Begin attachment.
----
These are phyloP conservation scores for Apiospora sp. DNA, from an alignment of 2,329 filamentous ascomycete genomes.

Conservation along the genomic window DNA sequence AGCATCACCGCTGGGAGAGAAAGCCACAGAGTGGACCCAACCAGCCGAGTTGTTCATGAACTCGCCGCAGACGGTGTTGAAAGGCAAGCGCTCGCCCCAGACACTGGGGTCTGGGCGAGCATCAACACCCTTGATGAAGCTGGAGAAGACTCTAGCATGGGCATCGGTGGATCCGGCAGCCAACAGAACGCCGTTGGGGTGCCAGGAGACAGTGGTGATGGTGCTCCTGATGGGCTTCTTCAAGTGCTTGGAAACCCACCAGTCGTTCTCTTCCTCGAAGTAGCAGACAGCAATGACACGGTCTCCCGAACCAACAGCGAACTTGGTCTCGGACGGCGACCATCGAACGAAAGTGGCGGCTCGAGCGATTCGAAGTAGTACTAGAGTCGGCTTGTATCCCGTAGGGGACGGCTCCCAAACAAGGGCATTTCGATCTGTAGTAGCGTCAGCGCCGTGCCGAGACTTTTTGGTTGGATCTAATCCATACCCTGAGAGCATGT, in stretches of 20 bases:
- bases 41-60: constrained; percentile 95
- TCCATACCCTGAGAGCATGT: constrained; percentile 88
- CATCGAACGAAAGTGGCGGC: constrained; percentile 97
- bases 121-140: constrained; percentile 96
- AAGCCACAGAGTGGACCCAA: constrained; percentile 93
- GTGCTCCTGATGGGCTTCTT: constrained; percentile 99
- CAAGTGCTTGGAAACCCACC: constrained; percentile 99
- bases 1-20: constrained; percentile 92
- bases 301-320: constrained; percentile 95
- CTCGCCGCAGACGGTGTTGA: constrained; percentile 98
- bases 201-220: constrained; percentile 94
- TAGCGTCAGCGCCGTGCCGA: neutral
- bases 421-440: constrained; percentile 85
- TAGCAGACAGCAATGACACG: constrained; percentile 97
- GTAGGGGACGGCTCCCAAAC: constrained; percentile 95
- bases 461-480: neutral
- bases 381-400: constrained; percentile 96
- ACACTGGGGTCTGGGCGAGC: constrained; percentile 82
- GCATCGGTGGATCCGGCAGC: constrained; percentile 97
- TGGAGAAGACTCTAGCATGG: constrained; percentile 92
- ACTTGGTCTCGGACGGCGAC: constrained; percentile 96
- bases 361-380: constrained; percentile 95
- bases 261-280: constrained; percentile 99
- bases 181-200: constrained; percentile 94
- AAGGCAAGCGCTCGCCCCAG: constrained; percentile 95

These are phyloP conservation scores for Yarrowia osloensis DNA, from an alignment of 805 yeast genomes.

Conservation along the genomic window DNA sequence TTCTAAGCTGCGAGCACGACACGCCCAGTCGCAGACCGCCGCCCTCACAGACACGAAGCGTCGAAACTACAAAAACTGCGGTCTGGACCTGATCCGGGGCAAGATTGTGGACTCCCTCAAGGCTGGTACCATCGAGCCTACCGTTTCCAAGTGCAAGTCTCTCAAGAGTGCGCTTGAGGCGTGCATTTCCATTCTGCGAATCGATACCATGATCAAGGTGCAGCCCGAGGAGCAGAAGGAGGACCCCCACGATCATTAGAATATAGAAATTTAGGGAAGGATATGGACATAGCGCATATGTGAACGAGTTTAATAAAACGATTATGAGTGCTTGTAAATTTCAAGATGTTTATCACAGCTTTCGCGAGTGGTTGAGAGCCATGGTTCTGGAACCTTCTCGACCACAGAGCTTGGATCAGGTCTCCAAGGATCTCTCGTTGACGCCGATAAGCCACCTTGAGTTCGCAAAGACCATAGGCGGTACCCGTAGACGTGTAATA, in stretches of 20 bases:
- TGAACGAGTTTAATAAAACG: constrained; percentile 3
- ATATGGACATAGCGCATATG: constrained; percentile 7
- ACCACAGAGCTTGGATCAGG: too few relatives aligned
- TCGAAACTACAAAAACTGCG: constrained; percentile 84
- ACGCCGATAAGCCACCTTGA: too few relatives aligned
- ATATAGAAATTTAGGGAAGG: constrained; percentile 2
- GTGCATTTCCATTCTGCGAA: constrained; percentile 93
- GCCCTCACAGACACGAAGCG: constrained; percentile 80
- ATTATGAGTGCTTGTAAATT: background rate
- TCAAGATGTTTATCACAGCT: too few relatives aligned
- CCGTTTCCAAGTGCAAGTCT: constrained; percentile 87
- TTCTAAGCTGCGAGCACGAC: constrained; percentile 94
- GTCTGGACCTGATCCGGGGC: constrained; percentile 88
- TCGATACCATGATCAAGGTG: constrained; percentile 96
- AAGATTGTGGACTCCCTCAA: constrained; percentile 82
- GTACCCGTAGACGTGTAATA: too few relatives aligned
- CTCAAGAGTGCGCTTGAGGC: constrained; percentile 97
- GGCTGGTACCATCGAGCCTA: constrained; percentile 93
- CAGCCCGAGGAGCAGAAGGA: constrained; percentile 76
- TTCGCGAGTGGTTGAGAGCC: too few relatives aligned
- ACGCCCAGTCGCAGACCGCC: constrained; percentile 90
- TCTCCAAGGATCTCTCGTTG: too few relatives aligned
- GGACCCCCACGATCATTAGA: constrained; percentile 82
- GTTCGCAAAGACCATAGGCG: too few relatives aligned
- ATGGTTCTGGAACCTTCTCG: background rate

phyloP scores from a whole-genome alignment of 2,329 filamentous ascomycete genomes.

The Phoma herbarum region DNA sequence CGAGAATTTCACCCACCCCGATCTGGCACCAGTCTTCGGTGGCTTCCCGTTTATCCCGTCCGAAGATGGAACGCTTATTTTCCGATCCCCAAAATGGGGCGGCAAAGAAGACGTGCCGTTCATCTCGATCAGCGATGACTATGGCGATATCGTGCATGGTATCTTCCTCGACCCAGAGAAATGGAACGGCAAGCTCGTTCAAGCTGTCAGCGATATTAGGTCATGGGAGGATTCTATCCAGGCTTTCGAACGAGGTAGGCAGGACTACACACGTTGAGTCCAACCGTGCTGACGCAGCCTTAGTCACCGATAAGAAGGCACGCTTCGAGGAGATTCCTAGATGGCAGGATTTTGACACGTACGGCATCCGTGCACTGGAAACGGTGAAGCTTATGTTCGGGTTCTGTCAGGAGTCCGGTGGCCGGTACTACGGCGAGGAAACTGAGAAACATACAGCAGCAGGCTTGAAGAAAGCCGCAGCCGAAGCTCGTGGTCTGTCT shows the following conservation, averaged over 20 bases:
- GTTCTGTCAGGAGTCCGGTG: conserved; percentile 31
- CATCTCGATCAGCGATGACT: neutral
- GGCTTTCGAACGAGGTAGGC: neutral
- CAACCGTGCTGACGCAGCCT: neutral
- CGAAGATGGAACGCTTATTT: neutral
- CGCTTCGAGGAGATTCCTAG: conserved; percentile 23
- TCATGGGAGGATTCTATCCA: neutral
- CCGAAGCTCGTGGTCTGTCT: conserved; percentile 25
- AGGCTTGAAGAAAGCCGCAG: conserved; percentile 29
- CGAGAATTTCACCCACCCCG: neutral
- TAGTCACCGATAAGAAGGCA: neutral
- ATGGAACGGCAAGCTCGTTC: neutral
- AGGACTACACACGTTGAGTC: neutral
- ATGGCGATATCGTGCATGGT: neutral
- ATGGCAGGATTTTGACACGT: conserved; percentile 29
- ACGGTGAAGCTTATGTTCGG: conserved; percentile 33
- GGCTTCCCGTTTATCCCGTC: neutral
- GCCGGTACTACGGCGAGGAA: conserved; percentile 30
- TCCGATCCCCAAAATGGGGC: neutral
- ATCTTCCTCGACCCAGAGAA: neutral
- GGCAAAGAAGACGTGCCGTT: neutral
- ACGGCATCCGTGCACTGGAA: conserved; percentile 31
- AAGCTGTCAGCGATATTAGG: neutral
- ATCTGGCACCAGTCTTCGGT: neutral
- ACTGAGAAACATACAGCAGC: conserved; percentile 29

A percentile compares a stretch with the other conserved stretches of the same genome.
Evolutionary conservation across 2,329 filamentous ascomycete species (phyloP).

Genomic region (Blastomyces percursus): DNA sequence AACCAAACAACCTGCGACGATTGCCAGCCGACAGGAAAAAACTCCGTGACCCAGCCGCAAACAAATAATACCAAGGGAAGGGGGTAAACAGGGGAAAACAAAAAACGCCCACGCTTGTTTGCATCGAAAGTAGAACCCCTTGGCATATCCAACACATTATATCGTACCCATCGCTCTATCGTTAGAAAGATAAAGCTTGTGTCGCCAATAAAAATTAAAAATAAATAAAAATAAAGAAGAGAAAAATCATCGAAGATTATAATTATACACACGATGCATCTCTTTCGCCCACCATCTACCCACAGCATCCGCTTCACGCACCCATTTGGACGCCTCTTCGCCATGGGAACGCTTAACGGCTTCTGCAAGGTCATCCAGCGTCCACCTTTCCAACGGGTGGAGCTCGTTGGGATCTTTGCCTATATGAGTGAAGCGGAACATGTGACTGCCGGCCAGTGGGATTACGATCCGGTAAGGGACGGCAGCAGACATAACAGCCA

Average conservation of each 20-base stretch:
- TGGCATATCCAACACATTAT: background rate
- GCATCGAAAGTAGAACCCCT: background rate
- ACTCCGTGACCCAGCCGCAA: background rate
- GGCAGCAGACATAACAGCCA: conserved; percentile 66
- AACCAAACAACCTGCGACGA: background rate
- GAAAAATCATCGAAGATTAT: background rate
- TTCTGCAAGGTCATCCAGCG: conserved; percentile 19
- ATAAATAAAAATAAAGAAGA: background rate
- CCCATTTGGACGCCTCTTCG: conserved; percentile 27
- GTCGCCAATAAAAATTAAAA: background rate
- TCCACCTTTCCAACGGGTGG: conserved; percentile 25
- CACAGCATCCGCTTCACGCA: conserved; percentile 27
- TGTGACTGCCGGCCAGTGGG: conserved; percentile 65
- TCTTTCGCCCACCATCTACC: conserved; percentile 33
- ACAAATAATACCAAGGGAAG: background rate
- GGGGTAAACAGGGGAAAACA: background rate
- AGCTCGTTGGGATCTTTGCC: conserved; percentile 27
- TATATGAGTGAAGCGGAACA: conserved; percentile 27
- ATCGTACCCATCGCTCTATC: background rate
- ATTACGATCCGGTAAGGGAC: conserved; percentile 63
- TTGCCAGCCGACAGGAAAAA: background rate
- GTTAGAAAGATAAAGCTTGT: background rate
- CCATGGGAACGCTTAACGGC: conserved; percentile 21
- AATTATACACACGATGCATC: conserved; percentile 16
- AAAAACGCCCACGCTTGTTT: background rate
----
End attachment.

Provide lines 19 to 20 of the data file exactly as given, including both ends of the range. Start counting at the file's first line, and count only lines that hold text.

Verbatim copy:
- bases 381-400: constrained; percentile 96
- ACACTGGGGTCTGGGCGAGC: constrained; percentile 82